Why and How to Make Nut Milks at Home
Cold homemade nut milks are, without a doubt, the best alternative to dairy milk: You can use any of them in every single way that you use dairy milk.
The nutritional value of nut milks by far exceeds that of dairy milk and all the energy drinks that you can possibly think of. That is why more and more households especially in the US are embracing these milks every day.
Among the commonest varieties of nut milks available in the market today include cashew nut milk, Brazil nuts milk, hemp milk, macadamia, almond milk, coconut milk, hazelnut milk, sunflower seeds, pumpkin seeds, and walnuts milk. Here are some of the nutritional benefits of different nut milks that you cannot afford to miss:
- Macadamia and coconut milks are creamy and rich in saturated fats.
- Brazil nuts milk contains copper, omega 3 fatty acids, zinc, and vitamin E. All these are important nutrients for healthy skin. This milk also contains amino acids and selenium minerals that are necessary for shiny and healthy hair.
- Almond and cashew nut milks are rich in proteins, Vitamin E, and magnesium, all of which are necessary for stronger body muscles and reduced muscular pains for gym goers.
- Sunflower and pumpkin seeds contain the fat-soluble vitamin E, copper, magnesium and selenium. They will help you keep cardiovascular diseases, high blood pressure, and most forms of cancer at bay.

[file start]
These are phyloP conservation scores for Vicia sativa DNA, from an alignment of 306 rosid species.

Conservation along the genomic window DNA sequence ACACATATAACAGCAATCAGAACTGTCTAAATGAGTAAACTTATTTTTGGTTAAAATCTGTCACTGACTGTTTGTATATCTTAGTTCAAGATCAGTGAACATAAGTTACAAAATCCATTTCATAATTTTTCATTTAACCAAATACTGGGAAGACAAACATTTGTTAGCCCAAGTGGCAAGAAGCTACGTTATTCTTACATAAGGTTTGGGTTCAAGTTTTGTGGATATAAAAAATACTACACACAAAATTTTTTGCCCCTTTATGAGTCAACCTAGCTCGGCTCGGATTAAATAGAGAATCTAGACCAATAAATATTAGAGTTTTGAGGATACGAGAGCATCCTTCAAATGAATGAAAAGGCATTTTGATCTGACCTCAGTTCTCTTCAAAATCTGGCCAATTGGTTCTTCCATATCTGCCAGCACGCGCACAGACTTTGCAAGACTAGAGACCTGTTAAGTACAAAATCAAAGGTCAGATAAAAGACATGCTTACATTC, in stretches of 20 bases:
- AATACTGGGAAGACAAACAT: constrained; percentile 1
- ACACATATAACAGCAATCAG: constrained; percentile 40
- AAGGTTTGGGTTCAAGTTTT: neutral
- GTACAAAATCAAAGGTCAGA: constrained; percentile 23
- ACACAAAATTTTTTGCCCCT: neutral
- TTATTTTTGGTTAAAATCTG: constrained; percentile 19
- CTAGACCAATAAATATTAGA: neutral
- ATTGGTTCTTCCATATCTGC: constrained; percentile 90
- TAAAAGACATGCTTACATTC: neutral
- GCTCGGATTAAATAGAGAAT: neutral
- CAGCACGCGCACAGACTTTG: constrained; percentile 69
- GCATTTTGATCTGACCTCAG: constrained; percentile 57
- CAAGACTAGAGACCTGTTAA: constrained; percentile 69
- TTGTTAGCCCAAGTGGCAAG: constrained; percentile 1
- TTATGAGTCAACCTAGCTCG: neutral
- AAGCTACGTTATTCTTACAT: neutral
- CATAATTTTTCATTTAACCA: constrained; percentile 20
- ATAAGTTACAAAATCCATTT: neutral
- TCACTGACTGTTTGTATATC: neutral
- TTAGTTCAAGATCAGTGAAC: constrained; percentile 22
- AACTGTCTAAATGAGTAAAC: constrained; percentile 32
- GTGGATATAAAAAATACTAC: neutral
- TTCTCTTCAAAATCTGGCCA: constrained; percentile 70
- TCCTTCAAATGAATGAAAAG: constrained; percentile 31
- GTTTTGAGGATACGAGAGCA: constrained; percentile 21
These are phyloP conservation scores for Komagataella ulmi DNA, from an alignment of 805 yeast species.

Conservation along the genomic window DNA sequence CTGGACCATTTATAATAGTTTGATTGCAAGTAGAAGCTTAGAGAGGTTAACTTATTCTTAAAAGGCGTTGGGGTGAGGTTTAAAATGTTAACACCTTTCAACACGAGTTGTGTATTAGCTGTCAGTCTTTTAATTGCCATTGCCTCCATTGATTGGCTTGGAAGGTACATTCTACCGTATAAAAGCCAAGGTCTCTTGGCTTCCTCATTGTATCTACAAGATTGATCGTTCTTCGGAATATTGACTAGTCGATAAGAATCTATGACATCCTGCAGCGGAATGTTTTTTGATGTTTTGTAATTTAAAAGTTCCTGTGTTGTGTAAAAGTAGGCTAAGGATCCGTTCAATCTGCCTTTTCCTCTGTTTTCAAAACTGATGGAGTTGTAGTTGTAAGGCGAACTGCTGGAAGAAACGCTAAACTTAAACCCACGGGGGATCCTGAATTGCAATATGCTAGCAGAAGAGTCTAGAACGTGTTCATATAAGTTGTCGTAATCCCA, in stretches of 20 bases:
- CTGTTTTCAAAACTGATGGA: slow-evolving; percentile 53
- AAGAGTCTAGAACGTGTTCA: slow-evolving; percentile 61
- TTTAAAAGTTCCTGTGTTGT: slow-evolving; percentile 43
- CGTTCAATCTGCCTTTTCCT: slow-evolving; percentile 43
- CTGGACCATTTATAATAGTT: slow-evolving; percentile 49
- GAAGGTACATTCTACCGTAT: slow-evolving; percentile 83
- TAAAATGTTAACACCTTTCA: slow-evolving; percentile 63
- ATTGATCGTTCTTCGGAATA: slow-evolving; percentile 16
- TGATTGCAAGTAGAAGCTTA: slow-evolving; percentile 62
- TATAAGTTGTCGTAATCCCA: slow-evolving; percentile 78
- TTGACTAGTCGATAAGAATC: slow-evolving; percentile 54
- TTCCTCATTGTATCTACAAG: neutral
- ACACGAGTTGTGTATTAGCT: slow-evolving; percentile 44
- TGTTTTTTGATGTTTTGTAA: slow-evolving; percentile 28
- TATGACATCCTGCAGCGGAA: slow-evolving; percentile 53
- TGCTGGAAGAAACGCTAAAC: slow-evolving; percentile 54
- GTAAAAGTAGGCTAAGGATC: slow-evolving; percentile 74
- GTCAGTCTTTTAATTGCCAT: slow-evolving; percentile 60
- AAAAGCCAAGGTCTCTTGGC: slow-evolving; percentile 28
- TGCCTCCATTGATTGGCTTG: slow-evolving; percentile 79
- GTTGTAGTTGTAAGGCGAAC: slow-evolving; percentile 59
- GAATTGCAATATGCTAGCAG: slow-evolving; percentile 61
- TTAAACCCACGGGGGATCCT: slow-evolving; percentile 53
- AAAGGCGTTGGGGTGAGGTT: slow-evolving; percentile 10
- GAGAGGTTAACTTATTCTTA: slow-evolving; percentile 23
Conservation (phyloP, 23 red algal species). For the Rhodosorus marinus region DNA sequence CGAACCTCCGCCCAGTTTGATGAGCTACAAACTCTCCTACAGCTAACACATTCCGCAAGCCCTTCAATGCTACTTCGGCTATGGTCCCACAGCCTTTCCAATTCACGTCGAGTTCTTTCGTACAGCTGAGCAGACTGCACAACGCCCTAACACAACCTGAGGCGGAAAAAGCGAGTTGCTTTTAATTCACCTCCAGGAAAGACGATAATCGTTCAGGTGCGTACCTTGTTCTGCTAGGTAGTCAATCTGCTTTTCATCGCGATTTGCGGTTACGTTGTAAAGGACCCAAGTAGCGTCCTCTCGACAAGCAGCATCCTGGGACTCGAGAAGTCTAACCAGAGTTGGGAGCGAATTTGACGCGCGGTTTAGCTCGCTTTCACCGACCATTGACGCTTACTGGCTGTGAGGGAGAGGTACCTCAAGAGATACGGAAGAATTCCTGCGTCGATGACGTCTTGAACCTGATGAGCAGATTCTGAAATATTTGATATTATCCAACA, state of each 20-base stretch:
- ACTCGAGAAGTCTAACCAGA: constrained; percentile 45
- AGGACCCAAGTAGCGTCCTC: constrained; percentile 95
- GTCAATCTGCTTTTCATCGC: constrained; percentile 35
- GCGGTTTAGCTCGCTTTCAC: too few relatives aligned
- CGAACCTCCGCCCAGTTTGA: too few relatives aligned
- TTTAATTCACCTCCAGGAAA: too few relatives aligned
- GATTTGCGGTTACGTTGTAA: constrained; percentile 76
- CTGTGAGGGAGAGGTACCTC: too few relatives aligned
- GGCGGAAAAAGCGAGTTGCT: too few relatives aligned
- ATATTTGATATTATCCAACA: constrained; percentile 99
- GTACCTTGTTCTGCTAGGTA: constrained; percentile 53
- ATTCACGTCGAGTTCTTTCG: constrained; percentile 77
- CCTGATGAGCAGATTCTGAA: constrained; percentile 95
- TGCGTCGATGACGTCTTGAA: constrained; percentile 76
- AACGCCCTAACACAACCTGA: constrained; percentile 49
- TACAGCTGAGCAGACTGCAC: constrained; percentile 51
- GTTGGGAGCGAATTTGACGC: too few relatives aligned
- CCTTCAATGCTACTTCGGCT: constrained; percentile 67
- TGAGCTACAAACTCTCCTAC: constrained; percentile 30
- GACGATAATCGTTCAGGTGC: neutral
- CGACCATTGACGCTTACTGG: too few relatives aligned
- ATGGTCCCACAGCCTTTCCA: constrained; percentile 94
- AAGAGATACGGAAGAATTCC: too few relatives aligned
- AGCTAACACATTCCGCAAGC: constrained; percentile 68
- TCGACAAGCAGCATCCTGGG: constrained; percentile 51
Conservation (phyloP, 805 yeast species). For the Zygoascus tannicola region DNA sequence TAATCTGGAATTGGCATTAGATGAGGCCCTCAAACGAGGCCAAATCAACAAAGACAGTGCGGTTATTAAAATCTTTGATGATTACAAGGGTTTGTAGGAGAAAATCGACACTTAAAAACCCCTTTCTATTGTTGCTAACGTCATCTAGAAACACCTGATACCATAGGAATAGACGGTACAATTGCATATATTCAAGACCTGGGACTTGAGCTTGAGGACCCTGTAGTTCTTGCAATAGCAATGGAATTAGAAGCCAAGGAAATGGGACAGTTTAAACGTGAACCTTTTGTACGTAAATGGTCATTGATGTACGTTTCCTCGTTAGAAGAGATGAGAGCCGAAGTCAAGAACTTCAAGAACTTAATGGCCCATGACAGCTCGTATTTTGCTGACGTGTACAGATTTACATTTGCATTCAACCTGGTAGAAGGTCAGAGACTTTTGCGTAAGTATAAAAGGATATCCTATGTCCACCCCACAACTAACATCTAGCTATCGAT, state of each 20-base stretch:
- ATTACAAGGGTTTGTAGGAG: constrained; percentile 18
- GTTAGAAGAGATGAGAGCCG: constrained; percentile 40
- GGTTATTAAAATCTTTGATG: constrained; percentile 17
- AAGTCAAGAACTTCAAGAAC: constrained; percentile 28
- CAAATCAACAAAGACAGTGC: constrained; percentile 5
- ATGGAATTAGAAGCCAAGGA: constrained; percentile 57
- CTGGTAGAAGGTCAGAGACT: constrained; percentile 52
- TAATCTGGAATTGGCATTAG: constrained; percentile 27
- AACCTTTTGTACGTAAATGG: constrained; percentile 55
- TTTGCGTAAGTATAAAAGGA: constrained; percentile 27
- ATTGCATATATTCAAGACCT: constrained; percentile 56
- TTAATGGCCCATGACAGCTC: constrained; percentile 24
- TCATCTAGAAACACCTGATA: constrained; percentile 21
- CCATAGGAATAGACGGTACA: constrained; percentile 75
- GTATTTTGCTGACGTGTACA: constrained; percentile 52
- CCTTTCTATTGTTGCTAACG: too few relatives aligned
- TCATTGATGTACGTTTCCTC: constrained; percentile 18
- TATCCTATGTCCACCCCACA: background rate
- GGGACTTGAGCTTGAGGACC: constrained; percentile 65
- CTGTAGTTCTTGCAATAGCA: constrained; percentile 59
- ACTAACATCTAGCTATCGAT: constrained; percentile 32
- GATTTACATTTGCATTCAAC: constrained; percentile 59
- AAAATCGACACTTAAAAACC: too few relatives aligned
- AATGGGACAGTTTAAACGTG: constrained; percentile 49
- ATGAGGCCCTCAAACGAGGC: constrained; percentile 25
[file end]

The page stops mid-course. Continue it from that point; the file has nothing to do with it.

- Hemp milk contains omega 3 fatty acids that will give your skin a consistent and permanent glow.
- Walnuts are very rich in B Vitamins, calcium, and polyunsaturated fats. All these are minerals that your body needs for a healthy brain.
Why Make Nut Milks At Home Rather Than Buy At A Grocery Store?
The question that you are probably asking yourself is: Why make any of these milks at home when I can afford to purchase them over the counter at my local grocery store? Well, in as much as you can afford to buy already-processed nut milks, these five facts will convince you otherwise:
- Over the counter nut milks are highly processed and have as such lost most of their nutritional benefits. Packaged coconut milk, for example, doesn’t contain as much saturated fats and cream as its homemade alternative. You can tell this from its light texture.
- Packaged nut milks contain too much sugar. One cup of rice milk, for example, contains at least 33 grams of sugar. Your goal is to live a healthy life and such high sugar content is the last thing you need.
- If you pay closer attention to the details written on many nut milk packaging cans, you will notice that the milk contains more artificial ingredients than the helpful natural ingredients. The larger part of a cashew nut milk container, for example, is filled with thickeners and stabilizers, leaving only about 10% for the cashews.
- Making nut milks is an easy and inexpensive process. You can do this. Just do it.